Blessed Be, Debora Hill
    The first week in November we were mostly working on connecting the producers with Vision Angels.  On the 15th Rob telephoned me very excited about a new deal he had for us, then he sent us this letter:
    Debora,
This is an important, general email from Rob Simpson and
Bill Hicks, Executive Producers from Vision Angels. We are now accepting from today through to December 20th, packaged projects from $1M -$300M, for our next round of funding which will commence on January 15th of 2008. You must have the following 
in order to be considered for funding:
1. Synopsis (No Scripts)
2. Executive Summery of Film LLC.
3. Budget
4. Proof of Funds of 10% of proposed Budget
Your letter for the P.O.F. must come from a bank, financial institution or an investor with the name of the account holder and their account number so that it can be verified that the 10% of your proposed budget is available to be put in escrow for 60-75 days prior to full funding-which will be released in a a draw down schedule.  
    Should your project meet with approval, we will schedule a conference call with the Director of the Trust, whereby you can learn the name of the Trust, obtain references and conduct your due diligence. No information regarding the Trust will be forth coming until you submit your packaged project and are approved. If you have any pressing questions that can't wait, call us but as we are swamped with requests, we prefer short emails.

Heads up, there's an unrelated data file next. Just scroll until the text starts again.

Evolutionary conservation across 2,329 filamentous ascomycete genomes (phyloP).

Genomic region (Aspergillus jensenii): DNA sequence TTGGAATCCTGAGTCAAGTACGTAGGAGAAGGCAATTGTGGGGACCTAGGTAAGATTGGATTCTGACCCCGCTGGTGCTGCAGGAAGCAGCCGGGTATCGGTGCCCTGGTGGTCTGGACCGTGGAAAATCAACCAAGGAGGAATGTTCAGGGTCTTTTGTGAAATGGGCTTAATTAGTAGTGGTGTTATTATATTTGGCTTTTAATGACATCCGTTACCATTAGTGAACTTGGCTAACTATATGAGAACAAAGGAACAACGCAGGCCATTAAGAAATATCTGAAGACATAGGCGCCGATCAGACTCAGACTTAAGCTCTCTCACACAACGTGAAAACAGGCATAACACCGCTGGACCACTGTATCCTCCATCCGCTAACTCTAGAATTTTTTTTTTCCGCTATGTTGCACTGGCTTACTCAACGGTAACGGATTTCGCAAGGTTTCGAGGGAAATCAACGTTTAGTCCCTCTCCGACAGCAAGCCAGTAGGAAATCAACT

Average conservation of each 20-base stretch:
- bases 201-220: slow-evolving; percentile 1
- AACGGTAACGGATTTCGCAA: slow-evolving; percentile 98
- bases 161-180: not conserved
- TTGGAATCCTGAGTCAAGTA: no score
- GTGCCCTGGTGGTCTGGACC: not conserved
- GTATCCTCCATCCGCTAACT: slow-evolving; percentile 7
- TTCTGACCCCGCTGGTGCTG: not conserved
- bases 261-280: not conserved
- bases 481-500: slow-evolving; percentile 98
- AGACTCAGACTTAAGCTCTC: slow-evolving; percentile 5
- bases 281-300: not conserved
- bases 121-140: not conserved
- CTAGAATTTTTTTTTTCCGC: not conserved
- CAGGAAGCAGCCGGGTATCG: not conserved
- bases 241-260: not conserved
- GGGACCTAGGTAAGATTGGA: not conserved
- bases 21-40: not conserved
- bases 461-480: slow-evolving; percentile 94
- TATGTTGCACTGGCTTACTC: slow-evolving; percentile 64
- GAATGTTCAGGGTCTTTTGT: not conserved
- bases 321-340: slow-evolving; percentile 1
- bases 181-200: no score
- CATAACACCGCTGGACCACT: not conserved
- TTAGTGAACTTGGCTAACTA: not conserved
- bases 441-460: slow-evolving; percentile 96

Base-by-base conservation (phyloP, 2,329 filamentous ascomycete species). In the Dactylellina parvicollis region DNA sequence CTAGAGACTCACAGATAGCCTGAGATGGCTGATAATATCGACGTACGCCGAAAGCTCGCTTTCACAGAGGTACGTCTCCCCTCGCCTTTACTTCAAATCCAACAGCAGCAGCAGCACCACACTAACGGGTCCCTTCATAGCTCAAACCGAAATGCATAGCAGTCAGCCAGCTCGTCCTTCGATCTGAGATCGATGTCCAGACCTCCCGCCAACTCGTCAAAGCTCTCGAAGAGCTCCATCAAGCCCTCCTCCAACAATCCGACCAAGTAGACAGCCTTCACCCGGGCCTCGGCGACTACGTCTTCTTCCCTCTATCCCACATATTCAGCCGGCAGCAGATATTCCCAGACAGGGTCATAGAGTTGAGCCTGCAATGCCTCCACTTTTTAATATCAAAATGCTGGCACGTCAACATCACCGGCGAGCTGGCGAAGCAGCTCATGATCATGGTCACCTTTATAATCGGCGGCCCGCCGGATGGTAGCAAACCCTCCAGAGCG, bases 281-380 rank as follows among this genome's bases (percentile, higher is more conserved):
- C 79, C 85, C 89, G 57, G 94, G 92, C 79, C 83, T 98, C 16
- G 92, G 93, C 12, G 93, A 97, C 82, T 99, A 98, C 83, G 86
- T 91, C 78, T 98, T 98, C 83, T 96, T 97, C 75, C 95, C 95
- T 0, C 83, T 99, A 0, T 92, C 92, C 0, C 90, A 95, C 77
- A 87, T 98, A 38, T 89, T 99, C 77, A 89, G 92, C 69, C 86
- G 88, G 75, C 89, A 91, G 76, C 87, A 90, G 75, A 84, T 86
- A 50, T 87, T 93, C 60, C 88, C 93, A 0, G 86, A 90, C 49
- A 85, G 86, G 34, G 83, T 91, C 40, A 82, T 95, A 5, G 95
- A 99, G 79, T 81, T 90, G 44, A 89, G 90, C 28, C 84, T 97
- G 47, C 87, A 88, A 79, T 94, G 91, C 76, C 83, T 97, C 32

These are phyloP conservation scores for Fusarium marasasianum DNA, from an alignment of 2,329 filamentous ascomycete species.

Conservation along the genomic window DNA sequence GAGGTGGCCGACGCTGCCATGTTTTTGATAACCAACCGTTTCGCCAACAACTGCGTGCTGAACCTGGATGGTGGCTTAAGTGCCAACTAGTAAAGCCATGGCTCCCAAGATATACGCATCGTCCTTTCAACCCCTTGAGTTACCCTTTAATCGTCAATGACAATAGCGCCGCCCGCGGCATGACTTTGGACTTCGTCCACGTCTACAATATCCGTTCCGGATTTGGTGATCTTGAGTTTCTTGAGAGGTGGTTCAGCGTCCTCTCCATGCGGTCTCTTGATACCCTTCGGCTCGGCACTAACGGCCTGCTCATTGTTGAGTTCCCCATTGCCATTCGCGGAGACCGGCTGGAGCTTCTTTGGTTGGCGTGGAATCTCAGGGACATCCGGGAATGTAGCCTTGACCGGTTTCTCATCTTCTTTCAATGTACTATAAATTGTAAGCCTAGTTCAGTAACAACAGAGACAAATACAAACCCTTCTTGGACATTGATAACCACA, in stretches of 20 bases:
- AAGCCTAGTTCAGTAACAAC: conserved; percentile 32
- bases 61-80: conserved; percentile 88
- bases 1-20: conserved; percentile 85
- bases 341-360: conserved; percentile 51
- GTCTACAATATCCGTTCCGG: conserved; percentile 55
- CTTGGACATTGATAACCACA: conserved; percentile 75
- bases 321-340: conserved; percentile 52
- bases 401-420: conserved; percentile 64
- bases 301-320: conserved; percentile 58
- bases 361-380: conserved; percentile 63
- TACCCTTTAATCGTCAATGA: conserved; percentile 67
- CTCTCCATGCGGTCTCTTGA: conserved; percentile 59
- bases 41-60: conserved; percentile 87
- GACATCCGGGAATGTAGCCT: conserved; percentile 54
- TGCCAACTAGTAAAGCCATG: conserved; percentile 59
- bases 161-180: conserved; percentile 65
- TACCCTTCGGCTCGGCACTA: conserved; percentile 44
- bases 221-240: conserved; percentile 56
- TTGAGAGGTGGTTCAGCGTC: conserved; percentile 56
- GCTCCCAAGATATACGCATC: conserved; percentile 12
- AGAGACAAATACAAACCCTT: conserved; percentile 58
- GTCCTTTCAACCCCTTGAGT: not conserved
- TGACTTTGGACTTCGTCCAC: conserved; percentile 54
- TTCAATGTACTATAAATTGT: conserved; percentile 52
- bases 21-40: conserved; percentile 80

Best Regards, Rob Simpson
    Having spoken to Rob that morning, we now embarked on what would be the hardest and longest of our proposal efforts.  As it happened the time frame was too short for us to get the proposal finished, but around that time we met Ian Christensen, a production planner from Phoenix who became our Production Coordinator for over a year.  Rob decided that THE DANGER CLUB was the closest to having the requirements for funding ready, with GO WEST, YOU IDIOT! Second.  We hadn’t worked with Tom Krejci since leaving Larry Withowski, and at the time were considering a director named Tomi Strief for the film.  But his ideas were so far out of the ballpark that we realized no one would even take a proposal from him seriously – he wanted to change the ending of the film, which was Frank and Katarina and their friends at the Sydney Opera House, watching their son Mark play the piano in his first professional concert, to Mark trashing the piano as some kind of a symbol of a rejection of Western values.  Wow, that would really play in Peoria.  So GO WEST was shelved for the month of December while we worked on the proposal for THE DANGER CLUB.
    We couldn’t enter the December round for funding; Ian Christensen came onboard the middle of December, so it looked like we would be able to the enter the January round for THE DANGER CLUB.